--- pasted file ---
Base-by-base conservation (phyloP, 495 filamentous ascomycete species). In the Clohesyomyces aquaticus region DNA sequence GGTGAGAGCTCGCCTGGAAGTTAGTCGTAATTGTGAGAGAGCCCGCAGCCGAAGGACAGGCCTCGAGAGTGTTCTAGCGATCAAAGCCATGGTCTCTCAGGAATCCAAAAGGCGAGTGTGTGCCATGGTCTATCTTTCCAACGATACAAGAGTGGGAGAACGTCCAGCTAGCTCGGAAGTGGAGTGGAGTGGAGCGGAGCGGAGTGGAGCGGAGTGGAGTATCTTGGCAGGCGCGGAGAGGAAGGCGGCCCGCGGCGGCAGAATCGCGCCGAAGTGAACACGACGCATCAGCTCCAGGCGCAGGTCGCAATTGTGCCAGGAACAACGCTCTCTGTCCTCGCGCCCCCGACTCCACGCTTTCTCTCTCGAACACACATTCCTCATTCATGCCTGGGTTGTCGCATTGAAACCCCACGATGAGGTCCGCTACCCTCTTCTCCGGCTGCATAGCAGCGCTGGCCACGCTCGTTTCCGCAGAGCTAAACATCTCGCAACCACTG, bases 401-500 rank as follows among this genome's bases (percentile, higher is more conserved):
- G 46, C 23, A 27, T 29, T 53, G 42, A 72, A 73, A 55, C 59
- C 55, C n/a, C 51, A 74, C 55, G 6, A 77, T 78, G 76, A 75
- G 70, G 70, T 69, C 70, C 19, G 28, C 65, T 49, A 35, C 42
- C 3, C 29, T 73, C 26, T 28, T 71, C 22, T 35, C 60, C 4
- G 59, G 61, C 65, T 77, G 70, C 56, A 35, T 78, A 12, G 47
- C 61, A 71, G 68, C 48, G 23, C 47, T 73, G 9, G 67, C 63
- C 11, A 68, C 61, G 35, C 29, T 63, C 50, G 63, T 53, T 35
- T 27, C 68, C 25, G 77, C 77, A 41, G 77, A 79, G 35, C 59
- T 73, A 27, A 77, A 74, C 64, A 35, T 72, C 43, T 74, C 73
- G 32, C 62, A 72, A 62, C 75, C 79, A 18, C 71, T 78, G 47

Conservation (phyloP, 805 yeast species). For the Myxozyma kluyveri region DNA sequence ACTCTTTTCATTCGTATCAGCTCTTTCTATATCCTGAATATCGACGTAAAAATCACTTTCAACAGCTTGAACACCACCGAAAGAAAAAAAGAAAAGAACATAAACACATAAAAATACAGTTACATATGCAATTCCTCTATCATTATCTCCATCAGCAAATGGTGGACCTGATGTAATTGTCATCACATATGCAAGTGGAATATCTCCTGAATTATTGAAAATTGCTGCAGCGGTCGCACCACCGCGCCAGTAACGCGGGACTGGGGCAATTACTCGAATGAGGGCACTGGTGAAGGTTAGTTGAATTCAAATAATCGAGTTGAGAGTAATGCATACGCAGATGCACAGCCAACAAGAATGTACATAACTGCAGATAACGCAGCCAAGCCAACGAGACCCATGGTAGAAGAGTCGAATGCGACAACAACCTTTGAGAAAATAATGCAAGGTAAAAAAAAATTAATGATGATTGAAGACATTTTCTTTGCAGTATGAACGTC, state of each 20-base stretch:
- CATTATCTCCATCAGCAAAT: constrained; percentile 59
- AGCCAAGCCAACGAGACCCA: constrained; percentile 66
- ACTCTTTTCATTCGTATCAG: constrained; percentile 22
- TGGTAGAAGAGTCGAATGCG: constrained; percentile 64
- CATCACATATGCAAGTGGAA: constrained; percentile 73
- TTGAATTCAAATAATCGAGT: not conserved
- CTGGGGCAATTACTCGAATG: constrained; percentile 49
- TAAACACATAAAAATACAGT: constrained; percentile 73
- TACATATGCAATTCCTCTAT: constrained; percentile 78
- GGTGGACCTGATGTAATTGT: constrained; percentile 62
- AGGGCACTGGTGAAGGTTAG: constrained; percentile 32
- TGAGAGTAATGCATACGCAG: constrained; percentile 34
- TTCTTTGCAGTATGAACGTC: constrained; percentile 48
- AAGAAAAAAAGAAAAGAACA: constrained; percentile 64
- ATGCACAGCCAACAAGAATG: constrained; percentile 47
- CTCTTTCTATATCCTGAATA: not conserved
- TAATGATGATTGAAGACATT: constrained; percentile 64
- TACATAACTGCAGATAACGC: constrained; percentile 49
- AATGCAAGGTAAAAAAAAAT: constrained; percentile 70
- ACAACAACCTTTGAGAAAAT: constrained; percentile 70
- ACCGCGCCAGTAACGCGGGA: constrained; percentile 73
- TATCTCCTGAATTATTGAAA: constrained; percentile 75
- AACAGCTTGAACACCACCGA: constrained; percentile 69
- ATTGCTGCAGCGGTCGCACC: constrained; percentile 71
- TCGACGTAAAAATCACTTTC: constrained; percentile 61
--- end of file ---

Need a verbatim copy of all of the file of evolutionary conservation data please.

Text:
Base-by-base conservation (phyloP, 495 filamentous ascomycete species). In the Clohesyomyces aquaticus region DNA sequence GGTGAGAGCTCGCCTGGAAGTTAGTCGTAATTGTGAGAGAGCCCGCAGCCGAAGGACAGGCCTCGAGAGTGTTCTAGCGATCAAAGCCATGGTCTCTCAGGAATCCAAAAGGCGAGTGTGTGCCATGGTCTATCTTTCCAACGATACAAGAGTGGGAGAACGTCCAGCTAGCTCGGAAGTGGAGTGGAGTGGAGCGGAGCGGAGTGGAGCGGAGTGGAGTATCTTGGCAGGCGCGGAGAGGAAGGCGGCCCGCGGCGGCAGAATCGCGCCGAAGTGAACACGACGCATCAGCTCCAGGCGCAGGTCGCAATTGTGCCAGGAACAACGCTCTCTGTCCTCGCGCCCCCGACTCCACGCTTTCTCTCTCGAACACACATTCCTCATTCATGCCTGGGTTGTCGCATTGAAACCCCACGATGAGGTCCGCTACCCTCTTCTCCGGCTGCATAGCAGCGCTGGCCACGCTCGTTTCCGCAGAGCTAAACATCTCGCAACCACTG, bases 401-500 rank as follows among this genome's bases (percentile, higher is more conserved):
- G 46, C 23, A 27, T 29, T 53, G 42, A 72, A 73, A 55, C 59
- C 55, C n/a, C 51, A 74, C 55, G 6, A 77, T 78, G 76, A 75
- G 70, G 70, T 69, C 70, C 19, G 28, C 65, T 49, A 35, C 42
- C 3, C 29, T 73, C 26, T 28, T 71, C 22, T 35, C 60, C 4
- G 59, G 61, C 65, T 77, G 70, C 56, A 35, T 78, A 12, G 47
- C 61, A 71, G 68, C 48, G 23, C 47, T 73, G 9, G 67, C 63
- C 11, A 68, C 61, G 35, C 29, T 63, C 50, G 63, T 53, T 35
- T 27, C 68, C 25, G 77, C 77, A 41, G 77, A 79, G 35, C 59
- T 73, A 27, A 77, A 74, C 64, A 35, T 72, C 43, T 74, C 73
- G 32, C 62, A 72, A 62, C 75, C 79, A 18, C 71, T 78, G 47

Conservation (phyloP, 805 yeast species). For the Myxozyma kluyveri region DNA sequence ACTCTTTTCATTCGTATCAGCTCTTTCTATATCCTGAATATCGACGTAAAAATCACTTTCAACAGCTTGAACACCACCGAAAGAAAAAAAGAAAAGAACATAAACACATAAAAATACAGTTACATATGCAATTCCTCTATCATTATCTCCATCAGCAAATGGTGGACCTGATGTAATTGTCATCACATATGCAAGTGGAATATCTCCTGAATTATTGAAAATTGCTGCAGCGGTCGCACCACCGCGCCAGTAACGCGGGACTGGGGCAATTACTCGAATGAGGGCACTGGTGAAGGTTAGTTGAATTCAAATAATCGAGTTGAGAGTAATGCATACGCAGATGCACAGCCAACAAGAATGTACATAACTGCAGATAACGCAGCCAAGCCAACGAGACCCATGGTAGAAGAGTCGAATGCGACAACAACCTTTGAGAAAATAATGCAAGGTAAAAAAAAATTAATGATGATTGAAGACATTTTCTTTGCAGTATGAACGTC, state of each 20-base stretch:
- CATTATCTCCATCAGCAAAT: constrained; percentile 59
- AGCCAAGCCAACGAGACCCA: constrained; percentile 66
- ACTCTTTTCATTCGTATCAG: constrained; percentile 22
- TGGTAGAAGAGTCGAATGCG: constrained; percentile 64
- CATCACATATGCAAGTGGAA: constrained; percentile 73
- TTGAATTCAAATAATCGAGT: not conserved
- CTGGGGCAATTACTCGAATG: constrained; percentile 49
- TAAACACATAAAAATACAGT: constrained; percentile 73
- TACATATGCAATTCCTCTAT: constrained; percentile 78
- GGTGGACCTGATGTAATTGT: constrained; percentile 62
- AGGGCACTGGTGAAGGTTAG: constrained; percentile 32
- TGAGAGTAATGCATACGCAG: constrained; percentile 34
- TTCTTTGCAGTATGAACGTC: constrained; percentile 48
- AAGAAAAAAAGAAAAGAACA: constrained; percentile 64
- ATGCACAGCCAACAAGAATG: constrained; percentile 47
- CTCTTTCTATATCCTGAATA: not conserved
- TAATGATGATTGAAGACATT: constrained; percentile 64
- TACATAACTGCAGATAACGC: constrained; percentile 49
- AATGCAAGGTAAAAAAAAAT: constrained; percentile 70
- ACAACAACCTTTGAGAAAAT: constrained; percentile 70
- ACCGCGCCAGTAACGCGGGA: constrained; percentile 73
- TATCTCCTGAATTATTGAAA: constrained; percentile 75
- AACAGCTTGAACACCACCGA: constrained; percentile 69
- ATTGCTGCAGCGGTCGCACC: constrained; percentile 71
- TCGACGTAAAAATCACTTTC: constrained; percentile 61